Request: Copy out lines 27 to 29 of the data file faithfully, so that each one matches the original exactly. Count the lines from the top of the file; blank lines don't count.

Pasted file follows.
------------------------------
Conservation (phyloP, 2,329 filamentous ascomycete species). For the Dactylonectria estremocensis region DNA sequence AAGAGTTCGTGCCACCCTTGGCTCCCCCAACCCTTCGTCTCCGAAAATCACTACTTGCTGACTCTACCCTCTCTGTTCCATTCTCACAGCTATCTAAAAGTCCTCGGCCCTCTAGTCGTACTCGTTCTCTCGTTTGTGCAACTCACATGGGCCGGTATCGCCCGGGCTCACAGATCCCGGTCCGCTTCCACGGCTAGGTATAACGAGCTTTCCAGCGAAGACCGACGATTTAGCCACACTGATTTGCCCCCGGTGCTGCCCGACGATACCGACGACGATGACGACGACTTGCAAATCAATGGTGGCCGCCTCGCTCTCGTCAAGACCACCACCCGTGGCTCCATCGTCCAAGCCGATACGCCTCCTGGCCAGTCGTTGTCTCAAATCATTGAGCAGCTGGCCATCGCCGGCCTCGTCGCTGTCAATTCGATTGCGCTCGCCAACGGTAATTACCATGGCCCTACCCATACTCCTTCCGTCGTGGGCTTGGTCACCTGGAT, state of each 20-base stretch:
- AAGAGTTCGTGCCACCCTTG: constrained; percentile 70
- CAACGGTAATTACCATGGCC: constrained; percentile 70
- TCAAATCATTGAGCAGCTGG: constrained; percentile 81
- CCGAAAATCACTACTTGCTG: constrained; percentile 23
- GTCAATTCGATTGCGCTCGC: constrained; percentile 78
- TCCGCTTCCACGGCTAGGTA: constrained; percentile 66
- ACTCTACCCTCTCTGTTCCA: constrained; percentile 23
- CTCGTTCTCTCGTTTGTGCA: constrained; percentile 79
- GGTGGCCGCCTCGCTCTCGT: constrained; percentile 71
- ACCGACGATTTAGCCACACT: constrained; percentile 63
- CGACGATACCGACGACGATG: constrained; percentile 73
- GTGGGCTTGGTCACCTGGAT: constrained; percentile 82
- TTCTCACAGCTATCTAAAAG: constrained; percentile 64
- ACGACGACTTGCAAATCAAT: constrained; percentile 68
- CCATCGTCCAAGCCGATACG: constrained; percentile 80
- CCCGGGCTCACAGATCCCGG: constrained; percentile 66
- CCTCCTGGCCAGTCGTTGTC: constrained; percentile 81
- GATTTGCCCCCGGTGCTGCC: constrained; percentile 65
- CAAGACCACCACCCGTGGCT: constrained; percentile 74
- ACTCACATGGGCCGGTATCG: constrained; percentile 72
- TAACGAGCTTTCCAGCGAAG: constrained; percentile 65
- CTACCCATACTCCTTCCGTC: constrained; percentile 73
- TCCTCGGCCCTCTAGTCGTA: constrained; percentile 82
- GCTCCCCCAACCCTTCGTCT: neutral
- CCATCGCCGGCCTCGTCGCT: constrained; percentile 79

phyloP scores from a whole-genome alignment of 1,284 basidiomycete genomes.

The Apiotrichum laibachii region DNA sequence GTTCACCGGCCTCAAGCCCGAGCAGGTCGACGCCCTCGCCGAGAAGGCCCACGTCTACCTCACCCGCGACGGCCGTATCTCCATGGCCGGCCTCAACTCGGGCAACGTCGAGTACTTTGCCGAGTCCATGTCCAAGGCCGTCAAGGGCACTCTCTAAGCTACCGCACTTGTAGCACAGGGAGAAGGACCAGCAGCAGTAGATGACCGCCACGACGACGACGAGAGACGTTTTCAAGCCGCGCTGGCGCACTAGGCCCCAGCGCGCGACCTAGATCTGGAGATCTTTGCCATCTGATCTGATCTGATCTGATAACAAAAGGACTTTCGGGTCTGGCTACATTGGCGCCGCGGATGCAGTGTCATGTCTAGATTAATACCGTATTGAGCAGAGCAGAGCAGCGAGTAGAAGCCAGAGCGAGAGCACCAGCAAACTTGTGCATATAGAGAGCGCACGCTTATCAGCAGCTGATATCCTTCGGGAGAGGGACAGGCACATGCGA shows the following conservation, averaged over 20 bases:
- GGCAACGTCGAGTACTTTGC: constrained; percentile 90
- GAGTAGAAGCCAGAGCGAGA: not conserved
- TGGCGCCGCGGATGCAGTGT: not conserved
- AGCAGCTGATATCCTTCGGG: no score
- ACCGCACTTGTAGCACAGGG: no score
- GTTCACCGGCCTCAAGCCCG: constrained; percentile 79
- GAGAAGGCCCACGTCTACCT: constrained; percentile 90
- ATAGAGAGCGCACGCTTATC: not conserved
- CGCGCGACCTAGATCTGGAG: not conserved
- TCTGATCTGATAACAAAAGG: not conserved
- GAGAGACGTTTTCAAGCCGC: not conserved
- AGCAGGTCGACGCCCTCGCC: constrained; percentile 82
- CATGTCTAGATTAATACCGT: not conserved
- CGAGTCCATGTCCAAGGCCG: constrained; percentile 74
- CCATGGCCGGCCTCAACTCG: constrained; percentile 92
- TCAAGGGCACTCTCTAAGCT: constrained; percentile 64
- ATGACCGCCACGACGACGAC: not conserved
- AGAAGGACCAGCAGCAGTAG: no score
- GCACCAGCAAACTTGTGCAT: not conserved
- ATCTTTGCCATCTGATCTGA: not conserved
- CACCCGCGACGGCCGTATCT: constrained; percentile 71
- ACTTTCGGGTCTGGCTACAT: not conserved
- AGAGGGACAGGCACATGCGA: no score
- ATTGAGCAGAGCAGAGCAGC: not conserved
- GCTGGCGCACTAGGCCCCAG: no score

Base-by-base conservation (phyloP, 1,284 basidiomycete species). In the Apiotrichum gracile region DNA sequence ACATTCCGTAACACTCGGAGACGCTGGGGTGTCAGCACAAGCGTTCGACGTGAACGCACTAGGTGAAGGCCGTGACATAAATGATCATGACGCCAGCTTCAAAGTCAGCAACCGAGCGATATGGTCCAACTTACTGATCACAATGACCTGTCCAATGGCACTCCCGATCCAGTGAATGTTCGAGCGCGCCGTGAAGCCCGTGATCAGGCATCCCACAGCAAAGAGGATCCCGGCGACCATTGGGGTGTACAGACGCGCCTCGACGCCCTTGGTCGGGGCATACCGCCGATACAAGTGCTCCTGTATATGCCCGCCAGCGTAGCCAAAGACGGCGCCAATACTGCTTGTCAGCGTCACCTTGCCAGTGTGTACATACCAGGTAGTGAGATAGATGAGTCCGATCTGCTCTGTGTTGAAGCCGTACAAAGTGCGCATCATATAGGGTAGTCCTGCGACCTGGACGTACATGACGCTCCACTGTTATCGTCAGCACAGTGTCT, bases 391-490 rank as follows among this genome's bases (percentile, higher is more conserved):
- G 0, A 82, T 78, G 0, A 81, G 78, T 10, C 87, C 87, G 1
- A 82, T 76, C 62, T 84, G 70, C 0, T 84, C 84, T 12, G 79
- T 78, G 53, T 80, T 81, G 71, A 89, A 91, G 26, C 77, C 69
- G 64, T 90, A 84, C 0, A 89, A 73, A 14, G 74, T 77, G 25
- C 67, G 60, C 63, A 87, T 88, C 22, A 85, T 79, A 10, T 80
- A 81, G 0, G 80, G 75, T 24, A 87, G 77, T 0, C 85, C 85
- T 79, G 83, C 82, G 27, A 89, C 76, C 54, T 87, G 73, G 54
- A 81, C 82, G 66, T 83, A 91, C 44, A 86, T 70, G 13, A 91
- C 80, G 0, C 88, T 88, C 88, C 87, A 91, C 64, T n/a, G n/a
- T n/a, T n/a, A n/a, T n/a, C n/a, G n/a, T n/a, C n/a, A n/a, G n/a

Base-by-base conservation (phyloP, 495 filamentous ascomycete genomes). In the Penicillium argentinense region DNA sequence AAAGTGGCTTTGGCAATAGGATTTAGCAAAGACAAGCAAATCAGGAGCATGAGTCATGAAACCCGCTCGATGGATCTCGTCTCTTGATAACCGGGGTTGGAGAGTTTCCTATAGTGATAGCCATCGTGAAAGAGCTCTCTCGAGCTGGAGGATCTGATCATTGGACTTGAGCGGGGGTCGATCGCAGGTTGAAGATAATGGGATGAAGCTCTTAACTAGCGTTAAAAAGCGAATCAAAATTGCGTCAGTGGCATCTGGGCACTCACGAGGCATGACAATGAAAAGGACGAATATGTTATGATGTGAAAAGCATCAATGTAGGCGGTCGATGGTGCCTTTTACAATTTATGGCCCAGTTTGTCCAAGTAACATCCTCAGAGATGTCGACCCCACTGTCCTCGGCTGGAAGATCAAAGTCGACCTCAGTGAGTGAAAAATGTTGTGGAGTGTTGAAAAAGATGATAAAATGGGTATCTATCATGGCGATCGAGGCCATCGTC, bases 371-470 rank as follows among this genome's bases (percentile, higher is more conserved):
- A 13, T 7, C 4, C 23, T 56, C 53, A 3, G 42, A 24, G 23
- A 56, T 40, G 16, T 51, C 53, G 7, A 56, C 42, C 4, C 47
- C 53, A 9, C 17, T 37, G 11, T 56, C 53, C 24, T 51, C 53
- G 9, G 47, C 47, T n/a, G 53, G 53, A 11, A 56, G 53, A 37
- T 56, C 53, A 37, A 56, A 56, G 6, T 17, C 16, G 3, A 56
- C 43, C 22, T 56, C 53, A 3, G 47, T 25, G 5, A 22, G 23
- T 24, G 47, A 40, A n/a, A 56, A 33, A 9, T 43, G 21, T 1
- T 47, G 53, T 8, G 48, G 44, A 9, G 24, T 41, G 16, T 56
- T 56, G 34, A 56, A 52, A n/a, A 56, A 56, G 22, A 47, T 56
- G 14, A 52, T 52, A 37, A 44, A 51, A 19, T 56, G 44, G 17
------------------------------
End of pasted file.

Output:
phyloP scores from a whole-genome alignment of 1,284 basidiomycete genomes.

The Apiotrichum laibachii region DNA sequence GTTCACCGGCCTCAAGCCCGAGCAGGTCGACGCCCTCGCCGAGAAGGCCCACGTCTACCTCACCCGCGACGGCCGTATCTCCATGGCCGGCCTCAACTCGGGCAACGTCGAGTACTTTGCCGAGTCCATGTCCAAGGCCGTCAAGGGCACTCTCTAAGCTACCGCACTTGTAGCACAGGGAGAAGGACCAGCAGCAGTAGATGACCGCCACGACGACGACGAGAGACGTTTTCAAGCCGCGCTGGCGCACTAGGCCCCAGCGCGCGACCTAGATCTGGAGATCTTTGCCATCTGATCTGATCTGATCTGATAACAAAAGGACTTTCGGGTCTGGCTACATTGGCGCCGCGGATGCAGTGTCATGTCTAGATTAATACCGTATTGAGCAGAGCAGAGCAGCGAGTAGAAGCCAGAGCGAGAGCACCAGCAAACTTGTGCATATAGAGAGCGCACGCTTATCAGCAGCTGATATCCTTCGGGAGAGGGACAGGCACATGCGA shows the following conservation, averaged over 20 bases:
- GGCAACGTCGAGTACTTTGC: constrained; percentile 90